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Dietrich Neufeld (1886-1958), was a Russian Mennonite writer, adopted the name Dederich Navall when he became a U.S. citizen. He was born at Orloff, Zagradovka, Russia, on 2 September 1886, the son of Dietrich Neufeld and Anna (Berg) Neufeld. In 1907 he completed his secondary training by obtaining a teacher's certificate, after which he taught in Russia until 1919. After this he taught in various schools in Germany, and studied at the universities of Basel, Heidelberg, Leipzig, and Jena where he received his Ph.D. in 1922. Meanwhile, he spent some time during the Revolution, 1919-20, in Russia, at the Chortitza and Zagradovka settlements. He married Lotte Ross of Emden, Germany, 21 December 1921. His experiences during the Russian Revolution are related in the books Mennonitentum in der Ukraine (Emden, 1922), Ein Tagebuch aus dem Reiche des Totentanzes (Emden, 1921), and Zu Pferd 1000 Km durch die Ukraina (Emden, 1922). Navall was a good writer who greatly appreciated the Russian culture and was influenced by Tolstoi.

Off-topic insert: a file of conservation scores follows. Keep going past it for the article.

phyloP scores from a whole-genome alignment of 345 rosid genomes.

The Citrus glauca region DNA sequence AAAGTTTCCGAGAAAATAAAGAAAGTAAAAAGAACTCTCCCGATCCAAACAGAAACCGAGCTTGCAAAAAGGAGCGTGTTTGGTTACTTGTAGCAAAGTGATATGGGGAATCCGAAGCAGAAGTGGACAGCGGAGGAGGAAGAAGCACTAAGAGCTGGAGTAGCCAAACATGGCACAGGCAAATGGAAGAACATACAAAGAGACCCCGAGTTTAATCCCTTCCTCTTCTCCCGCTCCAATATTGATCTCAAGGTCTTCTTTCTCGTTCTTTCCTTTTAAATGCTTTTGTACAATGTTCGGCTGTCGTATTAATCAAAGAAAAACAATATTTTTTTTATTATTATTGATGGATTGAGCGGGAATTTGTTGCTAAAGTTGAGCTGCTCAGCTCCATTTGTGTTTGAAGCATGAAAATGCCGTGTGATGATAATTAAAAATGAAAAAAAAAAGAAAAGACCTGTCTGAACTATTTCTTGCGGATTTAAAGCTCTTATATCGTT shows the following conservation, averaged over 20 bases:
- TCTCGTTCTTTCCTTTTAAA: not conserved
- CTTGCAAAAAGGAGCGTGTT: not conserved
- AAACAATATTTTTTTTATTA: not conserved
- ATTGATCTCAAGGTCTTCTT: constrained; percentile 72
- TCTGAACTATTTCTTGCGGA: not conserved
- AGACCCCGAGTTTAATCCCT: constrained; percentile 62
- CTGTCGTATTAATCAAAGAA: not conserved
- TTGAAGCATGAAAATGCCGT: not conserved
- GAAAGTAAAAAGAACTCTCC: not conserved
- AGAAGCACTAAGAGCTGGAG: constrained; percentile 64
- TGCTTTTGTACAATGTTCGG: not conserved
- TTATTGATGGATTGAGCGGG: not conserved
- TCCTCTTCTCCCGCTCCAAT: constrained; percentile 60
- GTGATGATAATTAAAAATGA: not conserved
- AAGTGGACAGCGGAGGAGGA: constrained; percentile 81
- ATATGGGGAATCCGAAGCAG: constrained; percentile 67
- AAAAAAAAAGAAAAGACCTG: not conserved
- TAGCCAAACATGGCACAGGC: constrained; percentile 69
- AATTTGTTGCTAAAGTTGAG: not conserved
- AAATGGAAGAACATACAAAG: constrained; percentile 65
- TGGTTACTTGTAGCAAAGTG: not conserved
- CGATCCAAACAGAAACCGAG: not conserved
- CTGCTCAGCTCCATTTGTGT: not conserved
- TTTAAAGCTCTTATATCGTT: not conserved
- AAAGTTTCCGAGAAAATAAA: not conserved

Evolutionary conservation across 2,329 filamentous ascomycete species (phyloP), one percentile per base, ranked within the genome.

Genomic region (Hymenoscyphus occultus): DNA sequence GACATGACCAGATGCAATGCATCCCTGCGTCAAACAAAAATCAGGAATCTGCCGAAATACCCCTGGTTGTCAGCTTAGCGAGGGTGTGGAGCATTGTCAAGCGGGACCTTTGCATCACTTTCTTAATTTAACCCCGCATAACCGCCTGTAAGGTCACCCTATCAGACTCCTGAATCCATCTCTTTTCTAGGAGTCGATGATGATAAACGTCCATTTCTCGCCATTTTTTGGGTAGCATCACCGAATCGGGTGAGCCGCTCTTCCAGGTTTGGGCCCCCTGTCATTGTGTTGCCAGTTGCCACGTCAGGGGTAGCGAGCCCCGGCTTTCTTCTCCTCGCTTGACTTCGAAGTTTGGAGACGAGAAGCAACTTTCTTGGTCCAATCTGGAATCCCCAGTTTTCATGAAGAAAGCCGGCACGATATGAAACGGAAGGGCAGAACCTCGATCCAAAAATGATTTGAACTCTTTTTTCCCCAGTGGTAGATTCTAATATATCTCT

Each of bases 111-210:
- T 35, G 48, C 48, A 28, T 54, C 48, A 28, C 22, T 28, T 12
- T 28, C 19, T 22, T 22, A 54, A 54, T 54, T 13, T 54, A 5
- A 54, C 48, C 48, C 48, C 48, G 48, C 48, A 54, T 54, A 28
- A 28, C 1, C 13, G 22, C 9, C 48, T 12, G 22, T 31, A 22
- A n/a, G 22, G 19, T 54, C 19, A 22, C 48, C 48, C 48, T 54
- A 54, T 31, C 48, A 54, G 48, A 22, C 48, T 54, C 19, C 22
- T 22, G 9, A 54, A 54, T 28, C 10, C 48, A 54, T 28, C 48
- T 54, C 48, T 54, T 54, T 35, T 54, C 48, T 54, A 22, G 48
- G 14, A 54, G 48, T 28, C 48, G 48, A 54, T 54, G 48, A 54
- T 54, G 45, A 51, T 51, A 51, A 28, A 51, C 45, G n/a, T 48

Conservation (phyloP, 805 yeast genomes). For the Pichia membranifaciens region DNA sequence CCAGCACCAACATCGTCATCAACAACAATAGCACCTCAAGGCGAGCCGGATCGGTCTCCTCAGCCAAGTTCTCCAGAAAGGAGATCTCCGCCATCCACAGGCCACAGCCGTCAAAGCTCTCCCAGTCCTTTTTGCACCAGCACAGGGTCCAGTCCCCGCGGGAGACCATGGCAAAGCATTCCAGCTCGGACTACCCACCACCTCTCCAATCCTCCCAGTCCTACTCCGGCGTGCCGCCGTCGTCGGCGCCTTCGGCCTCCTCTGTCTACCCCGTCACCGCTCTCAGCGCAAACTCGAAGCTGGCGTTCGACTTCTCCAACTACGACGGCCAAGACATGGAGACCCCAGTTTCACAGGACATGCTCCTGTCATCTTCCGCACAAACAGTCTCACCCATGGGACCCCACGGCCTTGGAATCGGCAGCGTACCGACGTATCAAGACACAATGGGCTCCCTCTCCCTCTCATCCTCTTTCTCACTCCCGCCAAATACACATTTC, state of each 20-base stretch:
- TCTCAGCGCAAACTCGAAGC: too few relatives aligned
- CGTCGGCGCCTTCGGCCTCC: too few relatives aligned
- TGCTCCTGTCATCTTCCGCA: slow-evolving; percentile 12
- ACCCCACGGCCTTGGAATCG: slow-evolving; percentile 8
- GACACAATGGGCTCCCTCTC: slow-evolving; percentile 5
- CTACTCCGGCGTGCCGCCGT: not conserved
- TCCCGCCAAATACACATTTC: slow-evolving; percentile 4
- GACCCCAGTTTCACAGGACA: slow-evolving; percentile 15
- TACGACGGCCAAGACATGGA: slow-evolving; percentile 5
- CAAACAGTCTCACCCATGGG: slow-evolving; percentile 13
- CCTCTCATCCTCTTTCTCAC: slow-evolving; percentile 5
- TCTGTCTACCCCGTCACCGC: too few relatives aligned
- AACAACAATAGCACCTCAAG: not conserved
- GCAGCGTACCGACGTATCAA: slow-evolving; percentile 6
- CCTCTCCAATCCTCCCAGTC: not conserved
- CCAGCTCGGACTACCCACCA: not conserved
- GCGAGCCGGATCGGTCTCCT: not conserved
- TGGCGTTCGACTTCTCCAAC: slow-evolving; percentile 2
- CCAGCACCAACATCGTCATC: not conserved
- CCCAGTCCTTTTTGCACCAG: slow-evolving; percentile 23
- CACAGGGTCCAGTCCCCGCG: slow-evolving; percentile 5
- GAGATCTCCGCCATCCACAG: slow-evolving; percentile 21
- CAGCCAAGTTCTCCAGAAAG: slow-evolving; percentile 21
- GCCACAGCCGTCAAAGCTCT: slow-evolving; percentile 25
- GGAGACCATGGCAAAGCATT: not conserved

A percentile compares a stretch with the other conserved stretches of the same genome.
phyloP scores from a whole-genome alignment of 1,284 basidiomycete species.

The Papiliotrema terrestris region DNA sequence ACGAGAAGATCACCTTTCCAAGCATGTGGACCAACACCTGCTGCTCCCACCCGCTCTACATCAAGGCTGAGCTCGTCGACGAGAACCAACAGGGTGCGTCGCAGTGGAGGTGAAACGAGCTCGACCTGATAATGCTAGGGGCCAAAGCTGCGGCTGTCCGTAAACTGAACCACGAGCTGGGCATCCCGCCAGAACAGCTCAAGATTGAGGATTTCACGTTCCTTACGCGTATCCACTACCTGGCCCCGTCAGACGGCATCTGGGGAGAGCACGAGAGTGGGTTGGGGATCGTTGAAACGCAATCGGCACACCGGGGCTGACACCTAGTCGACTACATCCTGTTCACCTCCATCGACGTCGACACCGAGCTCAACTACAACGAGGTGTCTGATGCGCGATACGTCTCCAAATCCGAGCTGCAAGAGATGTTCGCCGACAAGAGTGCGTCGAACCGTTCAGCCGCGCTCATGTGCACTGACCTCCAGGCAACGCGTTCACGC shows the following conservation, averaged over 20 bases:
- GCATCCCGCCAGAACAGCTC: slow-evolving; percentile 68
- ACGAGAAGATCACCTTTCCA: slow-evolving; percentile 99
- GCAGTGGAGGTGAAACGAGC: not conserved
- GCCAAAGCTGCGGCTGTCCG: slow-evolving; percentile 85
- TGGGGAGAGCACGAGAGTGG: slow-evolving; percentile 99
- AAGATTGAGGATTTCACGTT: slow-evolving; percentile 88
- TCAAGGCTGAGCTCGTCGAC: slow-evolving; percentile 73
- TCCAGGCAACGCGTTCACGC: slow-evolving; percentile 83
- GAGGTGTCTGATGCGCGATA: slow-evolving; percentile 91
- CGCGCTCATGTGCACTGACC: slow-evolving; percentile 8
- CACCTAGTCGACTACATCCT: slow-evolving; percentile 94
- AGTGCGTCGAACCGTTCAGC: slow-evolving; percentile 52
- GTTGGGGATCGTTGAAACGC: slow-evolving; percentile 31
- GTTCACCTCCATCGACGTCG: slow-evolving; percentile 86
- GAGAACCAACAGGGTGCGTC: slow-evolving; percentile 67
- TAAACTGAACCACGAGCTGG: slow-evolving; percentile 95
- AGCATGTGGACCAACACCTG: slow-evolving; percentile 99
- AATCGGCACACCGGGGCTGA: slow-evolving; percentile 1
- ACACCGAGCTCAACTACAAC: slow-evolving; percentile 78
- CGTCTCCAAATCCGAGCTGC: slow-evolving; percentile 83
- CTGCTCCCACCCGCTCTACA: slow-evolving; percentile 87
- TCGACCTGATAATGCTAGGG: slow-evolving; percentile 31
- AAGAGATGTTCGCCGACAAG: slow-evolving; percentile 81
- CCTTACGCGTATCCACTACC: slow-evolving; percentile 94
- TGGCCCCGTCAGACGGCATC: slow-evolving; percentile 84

In 1923 he came to America and taught at Bluffton College 1923-26, then at Antioch College, University of New Mexico, Pomona College, and George Pepperdine College. In America he wrote the drama Kanadische Mennoniten (Winnipeg, 1924), published under the pseudonym Novocampus, and Russian Dance of Death (Claremont, California, 1930) under the pseudonym Dirk Gora. The latter is a translation of the German Totentanz.


Author(s) Cornelius Krahn
Date Published 1959


[edit] Cite This Article

MLA style

Krahn, Cornelius. "Neufeld, Dietrich (1886-1958)." Global Anabaptist Mennonite Encyclopedia Online. 1959. Web. 13 Jul 2014. http://gameo.org/index.php?title=Neufeld,_Dietrich_(1886-1958)&oldid=83622.

APA style

Krahn, Cornelius. (1959). Neufeld, Dietrich (1886-1958). Global Anabaptist Mennonite Encyclopedia Online. Retrieved 13 July 2014, from http://gameo.org/index.php?title=Neufeld,_Dietrich_(1886-1958)&oldid=83622.




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Adapted by permission of Herald Press, Harrisonburg, Virginia, and Waterloo, Ontario, from Mennonite Encyclopedia, Vol. 4, pp. 1111-1112. All rights reserved. For information on ordering the encyclopedia visit the Herald Press website.


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